The interviews were conducted in Bangla, the native language of both the interviewers and participants. The interviews were conducted at their homes or workplace and were audio-recorded with the permission of the interviewees. Two people (social science and medicine graduates) conducted the interviews, and two research assistants (social science graduates) captured the field notes. The interviewers were trained in qualitative research methods and experienced in applying various data collection tools and techniques in similar settings. Each FGD took approximately 45–60 minutes, and KIIs took an average of 30–45 minutes. Before starting discussions, the research team built a good rapport with the participants and described the purpose of the study. Each interviewee was informed about the recording, and written consent was obtained before starting the interviews. This process lasted for around one hour with each participant.

Data analysis and theoretical framework

Based on the SEM, data were thematically analyzed (Figure 1). SEM is a theory-based conceptual framework that considers a wide range of factors at individual, personal, societal, and organizational levels, which are interconnected and interact with each other within the wider social system [30]. Thus, the SEM adequately facilitates the dynamic interplay of individual, interpersonal, social, and organizational factors that produce behavioral outcomes regarding the preference and willingness to receive NCD-related services and care from PHC facilities. Guided by the SEM and research objectives, a hybrid approach combining deductive and inductive coding procedures was applied to identify the themes related to the perception, practice, and willingness to receive NCD services and care in the primary healthcare system. The ‘consolidated criteria for reporting qualitative studies (COREQ): 32-item checklist’ was followed to report the findings [31]. Initially, a list of probable codes was developed based on the information available in the literature and the understanding and experiences of the research team members that have been developed through their engagement in their respective study domains. Initially, three researchers repeatedly read the transcription line-by-line and coded it in line with the predefined set of codes [32]. Concurrently, additional codes were identified to fit the relevant information/statements obtained during the reading of the transcriptions. The final codebook was developed by combining them. In the next step, a few clusters were searched based on the similarities of the identified codes. In the final stage, several themes emerged to report the findings. The independent coders maintained formal discussions to resolve any disagreements so that a consensus was reached.

Fig. 1
figure 1

Social-ecological framework on the preference and willingness to use NCD services at PHC facilities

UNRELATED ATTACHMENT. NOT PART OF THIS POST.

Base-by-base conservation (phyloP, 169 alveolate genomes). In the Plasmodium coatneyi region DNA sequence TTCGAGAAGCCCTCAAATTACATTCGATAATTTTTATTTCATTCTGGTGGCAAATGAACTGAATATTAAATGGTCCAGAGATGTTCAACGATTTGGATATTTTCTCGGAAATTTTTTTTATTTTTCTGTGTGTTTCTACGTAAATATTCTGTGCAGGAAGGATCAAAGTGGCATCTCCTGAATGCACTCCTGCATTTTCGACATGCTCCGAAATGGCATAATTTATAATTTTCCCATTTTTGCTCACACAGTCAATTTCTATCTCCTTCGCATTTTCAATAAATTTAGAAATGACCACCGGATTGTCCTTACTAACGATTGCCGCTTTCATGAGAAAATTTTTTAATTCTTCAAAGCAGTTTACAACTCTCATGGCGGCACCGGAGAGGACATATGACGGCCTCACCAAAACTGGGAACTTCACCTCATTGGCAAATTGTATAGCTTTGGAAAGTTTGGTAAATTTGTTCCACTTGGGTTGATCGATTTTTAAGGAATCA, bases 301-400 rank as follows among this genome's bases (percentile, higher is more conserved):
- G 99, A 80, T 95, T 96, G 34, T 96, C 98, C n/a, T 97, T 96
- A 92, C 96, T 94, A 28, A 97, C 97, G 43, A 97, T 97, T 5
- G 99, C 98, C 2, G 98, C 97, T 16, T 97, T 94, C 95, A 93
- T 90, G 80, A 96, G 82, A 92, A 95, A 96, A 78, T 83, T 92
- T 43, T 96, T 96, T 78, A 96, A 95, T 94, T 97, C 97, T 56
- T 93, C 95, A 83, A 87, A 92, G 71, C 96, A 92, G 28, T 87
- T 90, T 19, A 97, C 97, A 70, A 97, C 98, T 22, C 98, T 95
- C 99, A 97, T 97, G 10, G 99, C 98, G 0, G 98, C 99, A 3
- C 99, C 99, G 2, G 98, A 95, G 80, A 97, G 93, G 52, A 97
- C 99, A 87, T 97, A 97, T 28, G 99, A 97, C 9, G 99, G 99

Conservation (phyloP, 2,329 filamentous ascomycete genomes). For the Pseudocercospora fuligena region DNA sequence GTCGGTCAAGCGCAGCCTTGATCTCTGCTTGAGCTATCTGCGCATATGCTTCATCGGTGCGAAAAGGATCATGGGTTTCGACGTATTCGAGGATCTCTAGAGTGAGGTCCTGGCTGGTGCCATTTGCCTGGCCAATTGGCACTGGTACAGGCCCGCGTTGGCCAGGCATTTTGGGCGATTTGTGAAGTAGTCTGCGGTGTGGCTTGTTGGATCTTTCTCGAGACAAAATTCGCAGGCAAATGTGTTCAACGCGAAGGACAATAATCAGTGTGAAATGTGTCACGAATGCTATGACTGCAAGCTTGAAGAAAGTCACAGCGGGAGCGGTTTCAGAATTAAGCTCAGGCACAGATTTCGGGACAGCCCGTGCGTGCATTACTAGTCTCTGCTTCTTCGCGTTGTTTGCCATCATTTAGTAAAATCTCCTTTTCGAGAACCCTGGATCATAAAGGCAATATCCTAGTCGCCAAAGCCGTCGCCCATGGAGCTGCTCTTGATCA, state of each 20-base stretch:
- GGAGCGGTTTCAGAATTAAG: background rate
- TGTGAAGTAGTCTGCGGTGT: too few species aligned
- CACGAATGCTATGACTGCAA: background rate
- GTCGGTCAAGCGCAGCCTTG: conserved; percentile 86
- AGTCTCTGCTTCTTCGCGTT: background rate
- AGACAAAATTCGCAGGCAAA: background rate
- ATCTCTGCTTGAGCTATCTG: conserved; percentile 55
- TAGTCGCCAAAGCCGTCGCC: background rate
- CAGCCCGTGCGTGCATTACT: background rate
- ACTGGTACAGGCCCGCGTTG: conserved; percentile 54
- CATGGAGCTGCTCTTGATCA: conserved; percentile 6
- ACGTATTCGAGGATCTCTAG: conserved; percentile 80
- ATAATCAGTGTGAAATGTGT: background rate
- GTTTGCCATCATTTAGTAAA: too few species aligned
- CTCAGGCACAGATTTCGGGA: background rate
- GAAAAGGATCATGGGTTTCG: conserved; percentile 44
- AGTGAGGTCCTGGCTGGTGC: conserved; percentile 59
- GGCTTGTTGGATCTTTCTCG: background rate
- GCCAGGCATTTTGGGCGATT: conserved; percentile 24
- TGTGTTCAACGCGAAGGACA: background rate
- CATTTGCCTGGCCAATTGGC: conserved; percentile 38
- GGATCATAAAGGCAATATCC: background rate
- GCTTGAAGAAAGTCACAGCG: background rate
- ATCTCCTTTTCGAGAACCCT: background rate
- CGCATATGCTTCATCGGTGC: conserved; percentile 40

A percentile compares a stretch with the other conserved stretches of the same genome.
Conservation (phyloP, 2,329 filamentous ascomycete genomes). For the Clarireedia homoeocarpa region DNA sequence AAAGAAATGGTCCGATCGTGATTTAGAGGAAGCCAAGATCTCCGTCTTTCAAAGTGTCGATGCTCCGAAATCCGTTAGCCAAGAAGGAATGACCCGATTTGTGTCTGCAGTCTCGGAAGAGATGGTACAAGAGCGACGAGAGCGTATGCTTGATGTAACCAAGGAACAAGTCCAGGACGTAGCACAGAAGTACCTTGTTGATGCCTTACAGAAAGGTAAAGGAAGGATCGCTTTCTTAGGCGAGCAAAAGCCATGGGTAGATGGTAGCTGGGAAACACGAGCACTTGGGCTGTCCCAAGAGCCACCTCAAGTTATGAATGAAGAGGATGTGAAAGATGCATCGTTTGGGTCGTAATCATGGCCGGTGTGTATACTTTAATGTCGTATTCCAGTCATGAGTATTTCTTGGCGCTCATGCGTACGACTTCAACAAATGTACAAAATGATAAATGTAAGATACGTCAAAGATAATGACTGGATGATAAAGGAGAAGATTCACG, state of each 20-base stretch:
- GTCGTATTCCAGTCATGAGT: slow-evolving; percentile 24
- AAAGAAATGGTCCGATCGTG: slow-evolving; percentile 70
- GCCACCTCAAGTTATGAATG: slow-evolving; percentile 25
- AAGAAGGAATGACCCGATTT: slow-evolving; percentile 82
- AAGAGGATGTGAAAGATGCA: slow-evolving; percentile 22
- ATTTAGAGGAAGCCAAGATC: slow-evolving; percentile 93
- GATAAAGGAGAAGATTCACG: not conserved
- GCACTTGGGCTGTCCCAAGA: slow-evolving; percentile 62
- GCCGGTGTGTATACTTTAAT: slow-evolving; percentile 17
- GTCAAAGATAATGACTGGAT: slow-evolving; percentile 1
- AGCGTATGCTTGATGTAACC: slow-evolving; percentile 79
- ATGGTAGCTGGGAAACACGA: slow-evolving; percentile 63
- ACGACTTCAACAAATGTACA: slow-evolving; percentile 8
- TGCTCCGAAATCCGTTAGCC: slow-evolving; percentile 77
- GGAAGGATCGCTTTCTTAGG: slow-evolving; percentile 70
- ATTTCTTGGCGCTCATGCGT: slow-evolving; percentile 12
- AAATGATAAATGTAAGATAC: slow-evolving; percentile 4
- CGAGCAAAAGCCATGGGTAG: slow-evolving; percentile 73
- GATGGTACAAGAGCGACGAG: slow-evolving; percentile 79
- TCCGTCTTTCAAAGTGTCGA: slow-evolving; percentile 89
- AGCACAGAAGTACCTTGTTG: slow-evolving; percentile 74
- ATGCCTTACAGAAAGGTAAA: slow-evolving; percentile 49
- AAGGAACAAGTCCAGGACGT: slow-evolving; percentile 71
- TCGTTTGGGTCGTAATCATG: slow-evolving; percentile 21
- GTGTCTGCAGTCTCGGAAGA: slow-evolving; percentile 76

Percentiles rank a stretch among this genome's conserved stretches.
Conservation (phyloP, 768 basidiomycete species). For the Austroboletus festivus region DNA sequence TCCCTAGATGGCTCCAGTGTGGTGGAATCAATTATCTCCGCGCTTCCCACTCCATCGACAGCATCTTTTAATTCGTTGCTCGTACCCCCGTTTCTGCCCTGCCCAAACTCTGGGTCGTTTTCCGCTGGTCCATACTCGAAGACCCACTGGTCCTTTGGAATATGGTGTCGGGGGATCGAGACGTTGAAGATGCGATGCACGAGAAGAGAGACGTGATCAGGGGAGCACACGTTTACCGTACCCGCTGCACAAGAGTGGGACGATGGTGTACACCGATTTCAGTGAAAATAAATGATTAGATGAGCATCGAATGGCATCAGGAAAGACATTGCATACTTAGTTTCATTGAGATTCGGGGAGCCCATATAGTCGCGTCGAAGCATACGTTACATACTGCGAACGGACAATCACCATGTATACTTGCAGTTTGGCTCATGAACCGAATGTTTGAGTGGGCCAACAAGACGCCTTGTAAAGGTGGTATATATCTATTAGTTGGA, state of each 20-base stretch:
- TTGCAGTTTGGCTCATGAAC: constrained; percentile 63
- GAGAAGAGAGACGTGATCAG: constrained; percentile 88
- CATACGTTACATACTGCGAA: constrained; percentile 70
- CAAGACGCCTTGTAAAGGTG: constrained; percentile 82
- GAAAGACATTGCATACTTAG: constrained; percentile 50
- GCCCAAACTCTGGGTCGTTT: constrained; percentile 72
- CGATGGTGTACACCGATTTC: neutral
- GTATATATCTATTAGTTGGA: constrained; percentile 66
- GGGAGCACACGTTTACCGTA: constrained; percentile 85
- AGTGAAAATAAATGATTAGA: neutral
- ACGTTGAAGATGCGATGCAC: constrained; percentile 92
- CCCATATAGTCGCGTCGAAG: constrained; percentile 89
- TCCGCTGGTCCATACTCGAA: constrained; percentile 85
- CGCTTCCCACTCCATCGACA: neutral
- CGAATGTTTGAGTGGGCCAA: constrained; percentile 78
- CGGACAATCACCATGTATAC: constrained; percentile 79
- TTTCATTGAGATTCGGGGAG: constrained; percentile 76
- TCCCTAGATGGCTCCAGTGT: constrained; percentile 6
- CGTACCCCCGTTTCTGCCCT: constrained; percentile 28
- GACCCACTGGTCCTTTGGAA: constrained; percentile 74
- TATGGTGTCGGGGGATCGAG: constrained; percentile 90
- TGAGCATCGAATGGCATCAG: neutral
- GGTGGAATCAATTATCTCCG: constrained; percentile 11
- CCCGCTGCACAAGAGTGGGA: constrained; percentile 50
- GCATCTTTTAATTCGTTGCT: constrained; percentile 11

Characteristics of the participants

This section presents the socio-demographic profiles of the participants and is followed by the thematic analysis. Table 1 shows that the combined mean age for FGD participants (n = 92) was 51 years (standard deviation (SD) ±8). Nearly one-third (33/92) of the participants did not have formal schooling, and only seven participants had above grade 10 (X) schooling. Most of the participants across the sites were married (61/92), and the majority of the participants lived in a joint family setting (69/92). Informal occupations (e.g., agricultural labor, homemakers, students, businessmen, farmers, etc.) were predominant across sites (79/92). Nearly two-thirds (74/92) were Muslim. The highest number of participants (52/92) had a monthly family income of >10,000 BDT (87 BDT 1 USD). More than half (52/92) of the participants had multiple NCDs (e.g., chronic respiratory illness, cancer, cardiovascular disease, and diabetes), and the majority of the participants had suffered from NCDs for over five years.

Table 1 Socio-demographic characteristics of participants (participants: n=92; FGD: n=16)

Table 2 presents some basic background information about the fourteen KII participants. The mean age of the KII participants (n = 14) was 42 years (SD ±9), and of them nine were male. The majority of KII participants were healthcare providers (8/14), and the remainder were involved in policy planning (2/14) or healthcare activism (2/14).

Table 2 Background characteristics of KII participants (n=14)

Thematic analysis

Dominant themes were identified and grouped into categories reflecting the major interrelated elements of the SEM (Figure 1). We found four major themes: (i) individual factors; (ii) interpersonal and family factors; (iii) community and social factors; (iv) organizational and health system factors. Each of the major themes was further divided into several sub-themes.

Individual factors

Participants from all sites involved in the FGDs and KIIs revealed that preference and willingness to receive NCD services from PHC facilities were influenced by a wide array of individual factors, including age and gender, knowledge, health information, misperception, and self-management or home remedy. Female and/or elderly participants were more likely to seek NCD services from nearby primary-level facilities, including community clinics (CCs), family welfare centers (FWCs), and Union Health Centers (UHCs). Male participants were more likely to go to the Upazila Health Complex (first-level hospital) or upper-level healthcare facilities. One KII participant from Jhenaidah stated: